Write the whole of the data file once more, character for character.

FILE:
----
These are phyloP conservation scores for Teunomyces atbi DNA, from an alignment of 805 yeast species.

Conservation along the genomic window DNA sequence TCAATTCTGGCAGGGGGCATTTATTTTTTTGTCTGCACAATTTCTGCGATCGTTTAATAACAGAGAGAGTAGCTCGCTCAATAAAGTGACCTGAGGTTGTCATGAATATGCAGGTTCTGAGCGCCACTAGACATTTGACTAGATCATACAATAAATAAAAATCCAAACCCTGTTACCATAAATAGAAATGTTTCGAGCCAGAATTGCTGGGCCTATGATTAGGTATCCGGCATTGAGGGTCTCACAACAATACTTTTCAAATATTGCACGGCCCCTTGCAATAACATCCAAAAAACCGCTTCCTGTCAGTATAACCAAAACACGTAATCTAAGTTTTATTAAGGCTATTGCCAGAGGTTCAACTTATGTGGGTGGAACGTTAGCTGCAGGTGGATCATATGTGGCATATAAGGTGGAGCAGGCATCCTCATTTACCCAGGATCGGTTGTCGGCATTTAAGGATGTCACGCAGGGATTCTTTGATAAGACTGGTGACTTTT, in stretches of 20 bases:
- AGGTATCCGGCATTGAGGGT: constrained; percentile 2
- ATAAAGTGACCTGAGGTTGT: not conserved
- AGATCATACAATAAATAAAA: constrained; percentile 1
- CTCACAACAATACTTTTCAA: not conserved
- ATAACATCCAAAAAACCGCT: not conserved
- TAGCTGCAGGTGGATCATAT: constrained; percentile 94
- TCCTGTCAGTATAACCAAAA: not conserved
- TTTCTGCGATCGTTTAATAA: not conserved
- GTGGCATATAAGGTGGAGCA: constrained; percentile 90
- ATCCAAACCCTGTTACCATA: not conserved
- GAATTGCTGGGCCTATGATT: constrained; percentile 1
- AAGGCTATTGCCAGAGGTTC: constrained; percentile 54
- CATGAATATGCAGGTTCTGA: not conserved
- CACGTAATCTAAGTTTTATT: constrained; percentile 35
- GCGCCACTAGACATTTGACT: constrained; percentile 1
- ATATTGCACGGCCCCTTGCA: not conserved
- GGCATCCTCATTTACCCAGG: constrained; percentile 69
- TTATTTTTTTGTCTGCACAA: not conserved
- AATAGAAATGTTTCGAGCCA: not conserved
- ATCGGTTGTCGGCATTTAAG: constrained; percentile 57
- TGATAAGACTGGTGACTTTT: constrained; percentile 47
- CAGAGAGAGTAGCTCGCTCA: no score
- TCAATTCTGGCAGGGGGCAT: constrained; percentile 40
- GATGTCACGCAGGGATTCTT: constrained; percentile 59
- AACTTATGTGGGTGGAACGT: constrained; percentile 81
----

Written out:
These are phyloP conservation scores for Teunomyces atbi DNA, from an alignment of 805 yeast species.

Conservation along the genomic window DNA sequence TCAATTCTGGCAGGGGGCATTTATTTTTTTGTCTGCACAATTTCTGCGATCGTTTAATAACAGAGAGAGTAGCTCGCTCAATAAAGTGACCTGAGGTTGTCATGAATATGCAGGTTCTGAGCGCCACTAGACATTTGACTAGATCATACAATAAATAAAAATCCAAACCCTGTTACCATAAATAGAAATGTTTCGAGCCAGAATTGCTGGGCCTATGATTAGGTATCCGGCATTGAGGGTCTCACAACAATACTTTTCAAATATTGCACGGCCCCTTGCAATAACATCCAAAAAACCGCTTCCTGTCAGTATAACCAAAACACGTAATCTAAGTTTTATTAAGGCTATTGCCAGAGGTTCAACTTATGTGGGTGGAACGTTAGCTGCAGGTGGATCATATGTGGCATATAAGGTGGAGCAGGCATCCTCATTTACCCAGGATCGGTTGTCGGCATTTAAGGATGTCACGCAGGGATTCTTTGATAAGACTGGTGACTTTT, in stretches of 20 bases:
- AGGTATCCGGCATTGAGGGT: constrained; percentile 2
- ATAAAGTGACCTGAGGTTGT: not conserved
- AGATCATACAATAAATAAAA: constrained; percentile 1
- CTCACAACAATACTTTTCAA: not conserved
- ATAACATCCAAAAAACCGCT: not conserved
- TAGCTGCAGGTGGATCATAT: constrained; percentile 94
- TCCTGTCAGTATAACCAAAA: not conserved
- TTTCTGCGATCGTTTAATAA: not conserved
- GTGGCATATAAGGTGGAGCA: constrained; percentile 90
- ATCCAAACCCTGTTACCATA: not conserved
- GAATTGCTGGGCCTATGATT: constrained; percentile 1
- AAGGCTATTGCCAGAGGTTC: constrained; percentile 54
- CATGAATATGCAGGTTCTGA: not conserved
- CACGTAATCTAAGTTTTATT: constrained; percentile 35
- GCGCCACTAGACATTTGACT: constrained; percentile 1
- ATATTGCACGGCCCCTTGCA: not conserved
- GGCATCCTCATTTACCCAGG: constrained; percentile 69
- TTATTTTTTTGTCTGCACAA: not conserved
- AATAGAAATGTTTCGAGCCA: not conserved
- ATCGGTTGTCGGCATTTAAG: constrained; percentile 57
- TGATAAGACTGGTGACTTTT: constrained; percentile 47
- CAGAGAGAGTAGCTCGCTCA: no score
- TCAATTCTGGCAGGGGGCAT: constrained; percentile 40
- GATGTCACGCAGGGATTCTT: constrained; percentile 59
- AACTTATGTGGGTGGAACGT: constrained; percentile 81